Winged boat flies out to distant native islands
Aeromarine, a marine transport firm headquartered on Ulleung Island, successfully tested on Tuesday a boat named the Aaron 7 that is capable of taking off and landing on water as well as low flight.
It was the first test before the boat can be used commercially. The five-seat vessel, manufactured by C&S AMT using indigenous technologies, flew from Pohang, North Gyeongsang, to Ulleung Island in the East Sea.
Starting from the second half of this year, travel time between the island and Pohang is likely to be shortened to slightly less than an hour and a half. Currently, it takes about three hours to reach the island from Pohang with the passenger ship Sunflower.
The new boat can fly as fast as 200 kilometers (124 miles) per hour.
Four people, including an executive from the ship’s manufacturer, boarded the Aaron 7, which made the trip in an hour and 25 minutes. About 100 residents on the island greeted the ship with cheers as they watched the Aaron land on water. A few years ago, a helicopter was used to carry civilians between Korean islands. But the operation was suspended a few days after it began due to mechanical problems.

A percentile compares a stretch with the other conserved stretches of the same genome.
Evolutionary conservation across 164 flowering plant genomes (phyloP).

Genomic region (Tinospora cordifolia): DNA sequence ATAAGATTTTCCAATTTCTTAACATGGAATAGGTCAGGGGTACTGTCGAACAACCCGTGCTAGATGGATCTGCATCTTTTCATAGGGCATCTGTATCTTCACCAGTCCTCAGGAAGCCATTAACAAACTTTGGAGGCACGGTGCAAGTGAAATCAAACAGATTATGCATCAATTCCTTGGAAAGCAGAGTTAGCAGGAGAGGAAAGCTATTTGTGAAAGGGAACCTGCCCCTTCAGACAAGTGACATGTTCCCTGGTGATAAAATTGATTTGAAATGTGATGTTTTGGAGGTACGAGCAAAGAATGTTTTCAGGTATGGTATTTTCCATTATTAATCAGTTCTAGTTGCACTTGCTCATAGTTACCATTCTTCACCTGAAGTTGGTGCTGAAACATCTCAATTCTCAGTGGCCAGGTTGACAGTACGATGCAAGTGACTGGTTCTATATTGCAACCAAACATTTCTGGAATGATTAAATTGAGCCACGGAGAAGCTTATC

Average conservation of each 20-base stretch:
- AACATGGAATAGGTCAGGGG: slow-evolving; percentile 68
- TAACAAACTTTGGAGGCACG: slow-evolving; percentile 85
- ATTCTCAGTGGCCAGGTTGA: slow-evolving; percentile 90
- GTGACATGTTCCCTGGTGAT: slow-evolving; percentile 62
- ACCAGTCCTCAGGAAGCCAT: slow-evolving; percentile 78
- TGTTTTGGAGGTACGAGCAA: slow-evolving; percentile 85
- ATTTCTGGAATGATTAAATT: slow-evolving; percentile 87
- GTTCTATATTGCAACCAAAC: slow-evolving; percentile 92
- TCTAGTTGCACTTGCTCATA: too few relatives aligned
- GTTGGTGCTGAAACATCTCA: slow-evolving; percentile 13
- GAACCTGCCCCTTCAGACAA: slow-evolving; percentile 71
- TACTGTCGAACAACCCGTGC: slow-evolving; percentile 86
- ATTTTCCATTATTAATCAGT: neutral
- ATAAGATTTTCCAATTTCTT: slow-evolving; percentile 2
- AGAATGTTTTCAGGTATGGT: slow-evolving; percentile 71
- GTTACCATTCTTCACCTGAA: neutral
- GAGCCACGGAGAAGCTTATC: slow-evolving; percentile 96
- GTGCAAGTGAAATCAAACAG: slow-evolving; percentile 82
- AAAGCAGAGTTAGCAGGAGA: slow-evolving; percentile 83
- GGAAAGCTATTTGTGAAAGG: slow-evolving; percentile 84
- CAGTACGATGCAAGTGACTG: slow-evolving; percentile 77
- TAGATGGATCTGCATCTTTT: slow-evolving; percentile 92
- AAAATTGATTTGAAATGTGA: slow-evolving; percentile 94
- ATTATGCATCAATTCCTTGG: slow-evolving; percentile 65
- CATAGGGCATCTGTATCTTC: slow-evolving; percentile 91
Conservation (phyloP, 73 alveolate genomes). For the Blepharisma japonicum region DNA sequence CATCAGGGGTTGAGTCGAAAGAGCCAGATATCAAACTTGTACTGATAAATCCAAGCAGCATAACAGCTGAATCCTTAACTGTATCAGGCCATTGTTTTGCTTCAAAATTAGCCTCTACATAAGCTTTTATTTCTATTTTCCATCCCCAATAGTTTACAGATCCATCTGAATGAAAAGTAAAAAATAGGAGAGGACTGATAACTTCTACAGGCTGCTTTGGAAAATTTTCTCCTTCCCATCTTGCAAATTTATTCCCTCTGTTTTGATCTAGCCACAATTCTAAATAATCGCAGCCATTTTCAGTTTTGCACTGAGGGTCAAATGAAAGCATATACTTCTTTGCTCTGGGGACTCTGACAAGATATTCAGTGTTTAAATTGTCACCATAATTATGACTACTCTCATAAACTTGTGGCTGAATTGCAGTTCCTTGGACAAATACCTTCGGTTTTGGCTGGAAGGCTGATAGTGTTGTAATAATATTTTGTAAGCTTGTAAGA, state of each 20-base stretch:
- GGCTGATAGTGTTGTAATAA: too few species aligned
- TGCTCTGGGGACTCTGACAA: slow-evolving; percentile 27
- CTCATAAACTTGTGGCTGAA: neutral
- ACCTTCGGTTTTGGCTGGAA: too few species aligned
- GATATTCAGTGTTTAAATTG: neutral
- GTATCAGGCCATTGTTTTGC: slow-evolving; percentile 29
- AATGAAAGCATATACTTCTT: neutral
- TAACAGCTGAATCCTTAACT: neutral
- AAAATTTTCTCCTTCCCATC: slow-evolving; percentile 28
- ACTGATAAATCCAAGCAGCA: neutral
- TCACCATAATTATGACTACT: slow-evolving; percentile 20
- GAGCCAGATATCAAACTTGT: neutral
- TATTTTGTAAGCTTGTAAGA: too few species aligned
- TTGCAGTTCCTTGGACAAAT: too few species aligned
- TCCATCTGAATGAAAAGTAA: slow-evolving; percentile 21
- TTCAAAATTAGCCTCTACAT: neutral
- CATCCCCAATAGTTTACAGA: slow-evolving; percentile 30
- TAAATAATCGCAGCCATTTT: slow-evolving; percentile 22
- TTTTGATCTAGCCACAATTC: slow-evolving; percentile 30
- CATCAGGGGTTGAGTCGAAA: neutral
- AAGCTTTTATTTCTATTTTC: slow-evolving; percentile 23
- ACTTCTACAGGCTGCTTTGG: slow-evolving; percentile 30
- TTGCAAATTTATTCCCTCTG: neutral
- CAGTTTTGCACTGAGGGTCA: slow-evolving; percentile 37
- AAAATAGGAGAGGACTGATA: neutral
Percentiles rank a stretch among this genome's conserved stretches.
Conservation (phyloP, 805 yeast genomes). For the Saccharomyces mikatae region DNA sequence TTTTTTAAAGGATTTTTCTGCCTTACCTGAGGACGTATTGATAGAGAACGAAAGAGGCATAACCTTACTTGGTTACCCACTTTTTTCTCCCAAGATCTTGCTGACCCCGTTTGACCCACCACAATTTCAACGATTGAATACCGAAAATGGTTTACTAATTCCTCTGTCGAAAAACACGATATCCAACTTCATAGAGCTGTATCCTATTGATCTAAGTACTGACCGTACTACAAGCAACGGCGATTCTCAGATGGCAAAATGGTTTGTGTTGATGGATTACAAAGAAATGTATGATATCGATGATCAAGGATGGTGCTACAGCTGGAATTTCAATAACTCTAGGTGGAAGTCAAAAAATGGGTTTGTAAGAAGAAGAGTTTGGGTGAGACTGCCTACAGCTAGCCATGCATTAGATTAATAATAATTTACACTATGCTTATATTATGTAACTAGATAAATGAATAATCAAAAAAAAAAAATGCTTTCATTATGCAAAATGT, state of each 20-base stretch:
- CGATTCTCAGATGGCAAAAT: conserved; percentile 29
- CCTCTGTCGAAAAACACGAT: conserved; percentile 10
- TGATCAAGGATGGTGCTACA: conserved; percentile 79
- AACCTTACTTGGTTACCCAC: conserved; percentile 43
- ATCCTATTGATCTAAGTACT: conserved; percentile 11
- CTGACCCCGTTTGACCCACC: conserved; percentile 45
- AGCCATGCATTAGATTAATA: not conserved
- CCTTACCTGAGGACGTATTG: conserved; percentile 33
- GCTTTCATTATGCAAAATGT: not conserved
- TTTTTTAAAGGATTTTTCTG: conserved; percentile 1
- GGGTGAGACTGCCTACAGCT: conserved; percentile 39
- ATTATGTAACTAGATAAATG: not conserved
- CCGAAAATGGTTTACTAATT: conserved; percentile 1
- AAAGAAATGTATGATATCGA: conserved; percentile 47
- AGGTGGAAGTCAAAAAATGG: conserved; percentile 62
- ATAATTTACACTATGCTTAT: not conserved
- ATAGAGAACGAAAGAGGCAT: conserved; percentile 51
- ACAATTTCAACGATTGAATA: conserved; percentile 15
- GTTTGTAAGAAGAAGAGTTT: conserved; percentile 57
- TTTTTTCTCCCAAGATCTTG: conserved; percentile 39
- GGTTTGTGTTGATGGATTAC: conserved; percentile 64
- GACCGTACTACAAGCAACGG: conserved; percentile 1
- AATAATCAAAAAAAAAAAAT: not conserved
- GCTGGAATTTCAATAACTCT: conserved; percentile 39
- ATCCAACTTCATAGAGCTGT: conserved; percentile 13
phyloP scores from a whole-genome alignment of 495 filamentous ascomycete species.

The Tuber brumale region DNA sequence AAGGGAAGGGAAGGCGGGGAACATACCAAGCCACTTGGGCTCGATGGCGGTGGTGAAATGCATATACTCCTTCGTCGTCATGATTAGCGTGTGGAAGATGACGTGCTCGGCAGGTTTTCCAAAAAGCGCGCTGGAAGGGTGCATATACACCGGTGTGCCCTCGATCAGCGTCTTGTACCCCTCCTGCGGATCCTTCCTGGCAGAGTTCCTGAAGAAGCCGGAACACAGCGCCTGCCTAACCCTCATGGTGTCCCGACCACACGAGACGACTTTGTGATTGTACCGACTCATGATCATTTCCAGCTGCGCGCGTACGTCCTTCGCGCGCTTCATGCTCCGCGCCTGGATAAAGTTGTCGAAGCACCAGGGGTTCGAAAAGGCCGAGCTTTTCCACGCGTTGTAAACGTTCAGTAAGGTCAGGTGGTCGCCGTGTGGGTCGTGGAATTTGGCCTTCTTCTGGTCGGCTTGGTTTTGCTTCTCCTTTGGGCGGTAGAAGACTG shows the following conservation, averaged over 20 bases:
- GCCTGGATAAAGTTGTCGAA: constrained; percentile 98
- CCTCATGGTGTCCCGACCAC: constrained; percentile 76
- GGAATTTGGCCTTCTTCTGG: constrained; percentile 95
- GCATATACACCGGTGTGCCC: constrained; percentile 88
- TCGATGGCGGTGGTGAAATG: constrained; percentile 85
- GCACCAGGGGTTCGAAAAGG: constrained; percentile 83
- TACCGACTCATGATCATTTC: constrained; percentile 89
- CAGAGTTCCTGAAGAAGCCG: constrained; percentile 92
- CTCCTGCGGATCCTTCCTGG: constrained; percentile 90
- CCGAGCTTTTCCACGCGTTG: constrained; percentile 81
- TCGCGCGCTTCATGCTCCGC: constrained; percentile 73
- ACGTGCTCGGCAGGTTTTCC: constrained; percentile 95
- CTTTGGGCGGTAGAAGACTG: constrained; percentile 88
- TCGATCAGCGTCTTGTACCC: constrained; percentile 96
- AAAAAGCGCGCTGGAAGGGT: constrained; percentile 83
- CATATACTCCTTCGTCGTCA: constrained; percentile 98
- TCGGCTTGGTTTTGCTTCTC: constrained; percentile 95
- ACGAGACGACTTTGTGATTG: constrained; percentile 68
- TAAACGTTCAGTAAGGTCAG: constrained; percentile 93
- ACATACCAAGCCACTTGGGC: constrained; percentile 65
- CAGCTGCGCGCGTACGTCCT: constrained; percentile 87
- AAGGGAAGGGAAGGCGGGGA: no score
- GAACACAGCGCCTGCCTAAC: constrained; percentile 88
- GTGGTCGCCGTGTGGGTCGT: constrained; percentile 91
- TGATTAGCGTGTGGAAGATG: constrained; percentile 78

“Since the Aaron 7 flies five meters [16 feet] above the sea at high speeds, it is not directly affected by rough seas,” said Choi Young-keun, 56, head of Aeromarine. “The biggest advantage of this new ship is that passengers don’t have to worry about getting seasick or having operations suspended due to rough seas.”
In case of severe waves, the ship can take off and land at other ports not experiencing problems, Choi said. If the North Gyeongsang government approves the use of the Aaron 7, a total of three boats are slated to be in operation between the island and Pohang, said Choi. The fare for a one-way ticket is expected to be 130,000 won ($113). But Aeromarine is considering lowering that so many residents in the island can take advantage of the craft.
Aeromarine is planning to operate a 14-seat vehicle starting late this year if the business goes well.
The design was first developed by the Soviet Union during the Cold War.
By Song Yee-ho [firstname.lastname@example.org]
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